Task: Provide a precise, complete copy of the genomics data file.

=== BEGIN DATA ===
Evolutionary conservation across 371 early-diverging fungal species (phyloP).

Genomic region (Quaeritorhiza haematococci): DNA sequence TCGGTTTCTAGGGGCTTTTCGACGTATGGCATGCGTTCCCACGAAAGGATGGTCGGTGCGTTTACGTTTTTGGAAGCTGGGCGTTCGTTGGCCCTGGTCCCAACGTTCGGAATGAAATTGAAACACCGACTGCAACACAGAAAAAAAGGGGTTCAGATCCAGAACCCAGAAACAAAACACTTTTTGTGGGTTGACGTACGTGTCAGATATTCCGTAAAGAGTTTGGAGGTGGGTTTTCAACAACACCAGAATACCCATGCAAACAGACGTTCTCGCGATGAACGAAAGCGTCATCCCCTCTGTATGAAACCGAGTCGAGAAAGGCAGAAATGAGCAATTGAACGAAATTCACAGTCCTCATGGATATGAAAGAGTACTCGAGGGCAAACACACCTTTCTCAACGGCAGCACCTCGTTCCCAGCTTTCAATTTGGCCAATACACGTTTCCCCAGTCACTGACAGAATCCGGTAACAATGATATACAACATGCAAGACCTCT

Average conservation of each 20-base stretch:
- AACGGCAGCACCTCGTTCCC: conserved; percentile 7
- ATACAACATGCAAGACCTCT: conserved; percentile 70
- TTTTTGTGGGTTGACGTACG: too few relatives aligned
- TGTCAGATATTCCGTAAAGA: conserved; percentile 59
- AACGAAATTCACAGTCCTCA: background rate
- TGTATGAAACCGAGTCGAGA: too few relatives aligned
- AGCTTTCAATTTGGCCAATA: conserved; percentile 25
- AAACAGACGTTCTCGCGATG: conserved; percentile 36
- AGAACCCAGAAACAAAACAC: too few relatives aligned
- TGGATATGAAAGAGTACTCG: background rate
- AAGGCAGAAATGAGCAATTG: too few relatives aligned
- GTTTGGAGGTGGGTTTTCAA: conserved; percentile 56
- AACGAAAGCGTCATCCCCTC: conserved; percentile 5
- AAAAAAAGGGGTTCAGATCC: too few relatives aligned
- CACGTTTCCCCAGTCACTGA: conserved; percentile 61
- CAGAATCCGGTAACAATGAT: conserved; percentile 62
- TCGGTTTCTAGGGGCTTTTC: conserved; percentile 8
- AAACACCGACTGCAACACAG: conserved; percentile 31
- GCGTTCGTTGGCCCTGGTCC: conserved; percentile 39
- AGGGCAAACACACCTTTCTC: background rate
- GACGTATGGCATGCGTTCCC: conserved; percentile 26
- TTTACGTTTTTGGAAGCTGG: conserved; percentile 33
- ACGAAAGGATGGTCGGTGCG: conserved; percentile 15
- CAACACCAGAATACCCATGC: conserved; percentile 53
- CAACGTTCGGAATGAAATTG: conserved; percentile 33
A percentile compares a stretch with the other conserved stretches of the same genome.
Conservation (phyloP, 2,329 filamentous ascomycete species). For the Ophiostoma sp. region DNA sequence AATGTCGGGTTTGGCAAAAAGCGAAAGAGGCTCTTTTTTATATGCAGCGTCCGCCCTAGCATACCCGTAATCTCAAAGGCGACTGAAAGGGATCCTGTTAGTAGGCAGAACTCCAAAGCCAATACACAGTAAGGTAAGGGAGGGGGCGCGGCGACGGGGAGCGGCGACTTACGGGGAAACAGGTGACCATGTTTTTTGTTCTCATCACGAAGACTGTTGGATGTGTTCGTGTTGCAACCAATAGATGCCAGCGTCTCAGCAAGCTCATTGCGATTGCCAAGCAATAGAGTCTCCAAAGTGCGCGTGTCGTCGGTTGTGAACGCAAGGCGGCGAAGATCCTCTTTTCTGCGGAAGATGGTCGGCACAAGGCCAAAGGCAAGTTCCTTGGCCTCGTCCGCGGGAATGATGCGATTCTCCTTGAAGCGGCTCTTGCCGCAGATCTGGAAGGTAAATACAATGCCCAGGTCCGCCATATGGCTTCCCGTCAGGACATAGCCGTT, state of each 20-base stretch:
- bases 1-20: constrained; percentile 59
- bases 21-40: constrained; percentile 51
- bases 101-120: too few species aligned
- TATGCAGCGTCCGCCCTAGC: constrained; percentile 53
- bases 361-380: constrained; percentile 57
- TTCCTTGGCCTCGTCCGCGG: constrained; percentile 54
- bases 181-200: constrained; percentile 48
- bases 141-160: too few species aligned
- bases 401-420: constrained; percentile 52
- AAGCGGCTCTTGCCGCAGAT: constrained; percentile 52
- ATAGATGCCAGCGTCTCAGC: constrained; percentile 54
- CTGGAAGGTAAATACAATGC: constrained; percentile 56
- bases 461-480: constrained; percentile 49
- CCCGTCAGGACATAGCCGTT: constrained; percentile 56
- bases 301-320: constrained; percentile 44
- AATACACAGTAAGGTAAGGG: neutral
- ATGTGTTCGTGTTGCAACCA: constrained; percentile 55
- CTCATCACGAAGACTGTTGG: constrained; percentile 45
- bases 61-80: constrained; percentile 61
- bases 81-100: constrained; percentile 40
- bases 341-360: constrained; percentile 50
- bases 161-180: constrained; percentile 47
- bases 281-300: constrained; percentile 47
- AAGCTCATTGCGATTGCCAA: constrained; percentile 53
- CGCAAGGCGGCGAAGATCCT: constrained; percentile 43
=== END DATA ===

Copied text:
Evolutionary conservation across 371 early-diverging fungal species (phyloP).

Genomic region (Quaeritorhiza haematococci): DNA sequence TCGGTTTCTAGGGGCTTTTCGACGTATGGCATGCGTTCCCACGAAAGGATGGTCGGTGCGTTTACGTTTTTGGAAGCTGGGCGTTCGTTGGCCCTGGTCCCAACGTTCGGAATGAAATTGAAACACCGACTGCAACACAGAAAAAAAGGGGTTCAGATCCAGAACCCAGAAACAAAACACTTTTTGTGGGTTGACGTACGTGTCAGATATTCCGTAAAGAGTTTGGAGGTGGGTTTTCAACAACACCAGAATACCCATGCAAACAGACGTTCTCGCGATGAACGAAAGCGTCATCCCCTCTGTATGAAACCGAGTCGAGAAAGGCAGAAATGAGCAATTGAACGAAATTCACAGTCCTCATGGATATGAAAGAGTACTCGAGGGCAAACACACCTTTCTCAACGGCAGCACCTCGTTCCCAGCTTTCAATTTGGCCAATACACGTTTCCCCAGTCACTGACAGAATCCGGTAACAATGATATACAACATGCAAGACCTCT

Average conservation of each 20-base stretch:
- AACGGCAGCACCTCGTTCCC: conserved; percentile 7
- ATACAACATGCAAGACCTCT: conserved; percentile 70
- TTTTTGTGGGTTGACGTACG: too few relatives aligned
- TGTCAGATATTCCGTAAAGA: conserved; percentile 59
- AACGAAATTCACAGTCCTCA: background rate
- TGTATGAAACCGAGTCGAGA: too few relatives aligned
- AGCTTTCAATTTGGCCAATA: conserved; percentile 25
- AAACAGACGTTCTCGCGATG: conserved; percentile 36
- AGAACCCAGAAACAAAACAC: too few relatives aligned
- TGGATATGAAAGAGTACTCG: background rate
- AAGGCAGAAATGAGCAATTG: too few relatives aligned
- GTTTGGAGGTGGGTTTTCAA: conserved; percentile 56
- AACGAAAGCGTCATCCCCTC: conserved; percentile 5
- AAAAAAAGGGGTTCAGATCC: too few relatives aligned
- CACGTTTCCCCAGTCACTGA: conserved; percentile 61
- CAGAATCCGGTAACAATGAT: conserved; percentile 62
- TCGGTTTCTAGGGGCTTTTC: conserved; percentile 8
- AAACACCGACTGCAACACAG: conserved; percentile 31
- GCGTTCGTTGGCCCTGGTCC: conserved; percentile 39
- AGGGCAAACACACCTTTCTC: background rate
- GACGTATGGCATGCGTTCCC: conserved; percentile 26
- TTTACGTTTTTGGAAGCTGG: conserved; percentile 33
- ACGAAAGGATGGTCGGTGCG: conserved; percentile 15
- CAACACCAGAATACCCATGC: conserved; percentile 53
- CAACGTTCGGAATGAAATTG: conserved; percentile 33
A percentile compares a stretch with the other conserved stretches of the same genome.
Conservation (phyloP, 2,329 filamentous ascomycete species). For the Ophiostoma sp. region DNA sequence AATGTCGGGTTTGGCAAAAAGCGAAAGAGGCTCTTTTTTATATGCAGCGTCCGCCCTAGCATACCCGTAATCTCAAAGGCGACTGAAAGGGATCCTGTTAGTAGGCAGAACTCCAAAGCCAATACACAGTAAGGTAAGGGAGGGGGCGCGGCGACGGGGAGCGGCGACTTACGGGGAAACAGGTGACCATGTTTTTTGTTCTCATCACGAAGACTGTTGGATGTGTTCGTGTTGCAACCAATAGATGCCAGCGTCTCAGCAAGCTCATTGCGATTGCCAAGCAATAGAGTCTCCAAAGTGCGCGTGTCGTCGGTTGTGAACGCAAGGCGGCGAAGATCCTCTTTTCTGCGGAAGATGGTCGGCACAAGGCCAAAGGCAAGTTCCTTGGCCTCGTCCGCGGGAATGATGCGATTCTCCTTGAAGCGGCTCTTGCCGCAGATCTGGAAGGTAAATACAATGCCCAGGTCCGCCATATGGCTTCCCGTCAGGACATAGCCGTT, state of each 20-base stretch:
- bases 1-20: constrained; percentile 59
- bases 21-40: constrained; percentile 51
- bases 101-120: too few species aligned
- TATGCAGCGTCCGCCCTAGC: constrained; percentile 53
- bases 361-380: constrained; percentile 57
- TTCCTTGGCCTCGTCCGCGG: constrained; percentile 54
- bases 181-200: constrained; percentile 48
- bases 141-160: too few species aligned
- bases 401-420: constrained; percentile 52
- AAGCGGCTCTTGCCGCAGAT: constrained; percentile 52
- ATAGATGCCAGCGTCTCAGC: constrained; percentile 54
- CTGGAAGGTAAATACAATGC: constrained; percentile 56
- bases 461-480: constrained; percentile 49
- CCCGTCAGGACATAGCCGTT: constrained; percentile 56
- bases 301-320: constrained; percentile 44
- AATACACAGTAAGGTAAGGG: neutral
- ATGTGTTCGTGTTGCAACCA: constrained; percentile 55
- CTCATCACGAAGACTGTTGG: constrained; percentile 45
- bases 61-80: constrained; percentile 61
- bases 81-100: constrained; percentile 40
- bases 341-360: constrained; percentile 50
- bases 161-180: constrained; percentile 47
- bases 281-300: constrained; percentile 47
- AAGCTCATTGCGATTGCCAA: constrained; percentile 53
- CGCAAGGCGGCGAAGATCCT: constrained; percentile 43